The manager returns a pages similar to a category listing with the results of the search.
The upload function is a form to return the file to be uploaded, and the file's meta data. If the file exists it, timothy will attached a version numder to the base file name. A second copy of Example.doc will be stored under that name while the original (version 1 of the file) will become ExampleV1.doc
The mime type, which will be returned in the HTTP header when the file is requested, is looked up in a mime type table using the files suffix. The suffix is all those characters after a final period.
Attempts to upload a file with a name existing in the targeted category will create an exception page where the user can select Overwrite or create new version.
The create function is a form to return the path to a new category as well as an abstract for the category. If the category exists, its data is silently overwritten.
Each category entry may be edited. That is the name, title and other meta changed through a form which displays the current values in a form.
Users change the path to the document to move the document to a new category.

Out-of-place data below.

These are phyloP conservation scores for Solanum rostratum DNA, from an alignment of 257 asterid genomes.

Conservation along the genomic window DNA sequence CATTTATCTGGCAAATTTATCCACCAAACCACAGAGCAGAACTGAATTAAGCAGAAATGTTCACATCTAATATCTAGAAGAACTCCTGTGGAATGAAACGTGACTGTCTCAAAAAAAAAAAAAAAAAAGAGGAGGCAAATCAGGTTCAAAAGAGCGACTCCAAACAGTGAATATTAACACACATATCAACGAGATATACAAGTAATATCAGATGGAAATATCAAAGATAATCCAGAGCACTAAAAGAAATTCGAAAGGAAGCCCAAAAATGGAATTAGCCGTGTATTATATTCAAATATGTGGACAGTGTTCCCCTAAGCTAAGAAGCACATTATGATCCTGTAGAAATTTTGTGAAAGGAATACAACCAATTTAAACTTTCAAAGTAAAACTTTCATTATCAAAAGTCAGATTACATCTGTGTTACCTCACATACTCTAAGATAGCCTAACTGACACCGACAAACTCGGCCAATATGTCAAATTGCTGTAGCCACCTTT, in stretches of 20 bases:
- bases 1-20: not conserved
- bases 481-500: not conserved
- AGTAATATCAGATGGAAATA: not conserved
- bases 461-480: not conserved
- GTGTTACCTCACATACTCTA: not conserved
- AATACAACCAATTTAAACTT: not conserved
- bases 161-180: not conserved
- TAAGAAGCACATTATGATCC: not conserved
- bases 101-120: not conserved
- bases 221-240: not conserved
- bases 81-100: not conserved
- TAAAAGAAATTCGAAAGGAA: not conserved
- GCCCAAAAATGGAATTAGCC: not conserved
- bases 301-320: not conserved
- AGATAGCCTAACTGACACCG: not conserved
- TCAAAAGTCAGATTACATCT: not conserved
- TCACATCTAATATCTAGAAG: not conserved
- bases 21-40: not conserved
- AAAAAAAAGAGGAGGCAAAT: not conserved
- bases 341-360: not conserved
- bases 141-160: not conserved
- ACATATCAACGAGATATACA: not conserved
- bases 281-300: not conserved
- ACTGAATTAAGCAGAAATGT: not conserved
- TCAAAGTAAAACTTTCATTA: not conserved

The page allows the user to change the mime type of the file. When originally uploaded this datum was determined from a database table of filee suffices and valid types. A different type (application/timothy-html for example) may be required to meet site requirements.
Each node may be dropped. That is moved to the superseded category. When called the drop function changes the path to the superseded category and displays an edit page. The user performs the move by clicking on the post button.
Drop tests for duplicate file names and will attached a version suffix to prevent name collisions.
Timothy provides a script, bin/clear_superseded.py, to completely removed the documents in the superseded category.
Many items with in Timothy are set in the configuration table and may be changed with the post_config.py script. These items are:
- The word to display for each node of the tree.
- The word to display for a file in the database.
- The copyright message. This message notifies users about the
rights you have (and retain) in the collection of documents stored in Timothy, not to Timothy itself, which is released under the GNU public license.
- The name of the <b>Postgres (or PostgreSQL)</b> database.
- The name of the Web site, which appears at the top of each page